said switching means controlling said reversible electric drive motor to effect reversal of said electric drive motor when said edges are traversed, whereby said source and detector successively traverse said web in opposite directions between points located beyond the opposite edges of said web.

6. Apparatus for recording a property of a web of material correlated with the beta radiation absorption characteristics of said web of material, said apparatus comprising:

a frame including first and second arms, each of said arms being disposed transversely of said web on opposite sides thereof, said arms each extending beyond the edges of said web;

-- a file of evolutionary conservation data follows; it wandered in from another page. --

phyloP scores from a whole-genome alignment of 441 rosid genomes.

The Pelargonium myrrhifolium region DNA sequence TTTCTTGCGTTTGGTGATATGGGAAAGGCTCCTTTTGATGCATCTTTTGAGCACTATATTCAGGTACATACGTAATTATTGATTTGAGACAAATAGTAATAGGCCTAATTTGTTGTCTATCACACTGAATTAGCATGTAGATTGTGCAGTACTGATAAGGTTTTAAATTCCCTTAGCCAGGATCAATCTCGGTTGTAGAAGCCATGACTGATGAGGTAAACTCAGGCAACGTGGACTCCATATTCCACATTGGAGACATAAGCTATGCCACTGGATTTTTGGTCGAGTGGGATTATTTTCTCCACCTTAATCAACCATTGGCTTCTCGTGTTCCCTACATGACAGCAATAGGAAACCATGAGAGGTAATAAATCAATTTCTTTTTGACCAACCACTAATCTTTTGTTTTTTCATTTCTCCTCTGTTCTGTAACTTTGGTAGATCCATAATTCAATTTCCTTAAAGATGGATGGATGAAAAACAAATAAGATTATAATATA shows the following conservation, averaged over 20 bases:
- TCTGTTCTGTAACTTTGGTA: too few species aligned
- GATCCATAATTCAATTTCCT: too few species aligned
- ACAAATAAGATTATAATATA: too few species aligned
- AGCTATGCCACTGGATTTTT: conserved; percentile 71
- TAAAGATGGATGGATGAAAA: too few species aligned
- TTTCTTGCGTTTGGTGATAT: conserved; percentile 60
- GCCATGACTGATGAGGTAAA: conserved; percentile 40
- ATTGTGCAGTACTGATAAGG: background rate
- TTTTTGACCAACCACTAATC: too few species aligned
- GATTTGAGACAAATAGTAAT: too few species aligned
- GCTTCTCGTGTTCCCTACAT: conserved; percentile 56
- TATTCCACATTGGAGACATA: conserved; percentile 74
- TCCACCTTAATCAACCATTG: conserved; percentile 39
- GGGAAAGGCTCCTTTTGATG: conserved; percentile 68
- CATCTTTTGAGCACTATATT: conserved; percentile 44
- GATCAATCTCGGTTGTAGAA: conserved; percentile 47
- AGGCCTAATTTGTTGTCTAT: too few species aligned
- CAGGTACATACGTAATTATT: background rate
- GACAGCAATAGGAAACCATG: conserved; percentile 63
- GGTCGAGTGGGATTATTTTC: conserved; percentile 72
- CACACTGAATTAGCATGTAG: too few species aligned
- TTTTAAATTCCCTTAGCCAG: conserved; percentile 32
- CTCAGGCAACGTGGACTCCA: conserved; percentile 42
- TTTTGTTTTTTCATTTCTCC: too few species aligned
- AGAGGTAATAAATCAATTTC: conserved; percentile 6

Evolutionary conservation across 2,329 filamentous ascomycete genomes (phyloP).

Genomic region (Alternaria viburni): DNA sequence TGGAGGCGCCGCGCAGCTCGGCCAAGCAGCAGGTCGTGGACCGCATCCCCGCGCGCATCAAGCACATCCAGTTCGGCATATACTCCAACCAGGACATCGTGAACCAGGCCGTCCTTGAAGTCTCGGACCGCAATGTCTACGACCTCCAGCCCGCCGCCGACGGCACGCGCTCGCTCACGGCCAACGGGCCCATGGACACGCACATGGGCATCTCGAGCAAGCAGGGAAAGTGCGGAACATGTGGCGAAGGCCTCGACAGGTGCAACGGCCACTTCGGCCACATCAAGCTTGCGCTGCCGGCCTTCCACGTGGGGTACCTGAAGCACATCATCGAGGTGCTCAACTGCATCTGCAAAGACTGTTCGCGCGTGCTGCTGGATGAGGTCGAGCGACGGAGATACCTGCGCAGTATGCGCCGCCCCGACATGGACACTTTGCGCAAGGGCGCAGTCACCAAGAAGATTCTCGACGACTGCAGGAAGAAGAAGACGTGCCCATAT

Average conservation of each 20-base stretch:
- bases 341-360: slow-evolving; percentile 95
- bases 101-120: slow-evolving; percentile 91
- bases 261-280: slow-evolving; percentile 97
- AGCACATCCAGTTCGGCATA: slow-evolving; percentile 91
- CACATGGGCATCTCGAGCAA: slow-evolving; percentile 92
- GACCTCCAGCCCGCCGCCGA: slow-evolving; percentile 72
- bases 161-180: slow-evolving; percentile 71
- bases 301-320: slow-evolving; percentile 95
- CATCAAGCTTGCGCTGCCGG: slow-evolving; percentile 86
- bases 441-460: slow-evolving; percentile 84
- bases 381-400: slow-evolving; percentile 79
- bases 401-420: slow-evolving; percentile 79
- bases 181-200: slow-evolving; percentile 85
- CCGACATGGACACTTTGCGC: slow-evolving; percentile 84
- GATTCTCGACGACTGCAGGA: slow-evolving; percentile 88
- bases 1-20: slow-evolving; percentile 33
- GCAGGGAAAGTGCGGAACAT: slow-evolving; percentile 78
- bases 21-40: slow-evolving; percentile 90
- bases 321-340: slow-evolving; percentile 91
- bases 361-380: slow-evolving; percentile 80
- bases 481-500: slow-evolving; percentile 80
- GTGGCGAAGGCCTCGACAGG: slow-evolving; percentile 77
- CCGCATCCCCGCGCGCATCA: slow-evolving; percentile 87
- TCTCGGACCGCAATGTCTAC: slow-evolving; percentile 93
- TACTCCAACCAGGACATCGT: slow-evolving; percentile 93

a source of beta rays movably mounted on said first arm for motion transverse to said web;

a beta radiation detector mounted on said second arm in radiation-receiving relationship with said source for producing an electrical signal related to the beta radiation incident thereof;

reversible electric motor drive means for moving said source and detector in opposite directions transversely of said web and across the edges thereof;

switching means electrically conductively connected to said detector and responsive to the detector electrical signal output, said switching means being actuated coincident with the traversal of either of said edges, but remaining unaffected by changes in the measured property of said web;

said switching means controlling said reversible electric motor drive means to effect reversal of said electric drive motor when said edges are traversed, whereby said source and detector successively traverse said web in opposite directions between points located beyond the opposite edges of said web; and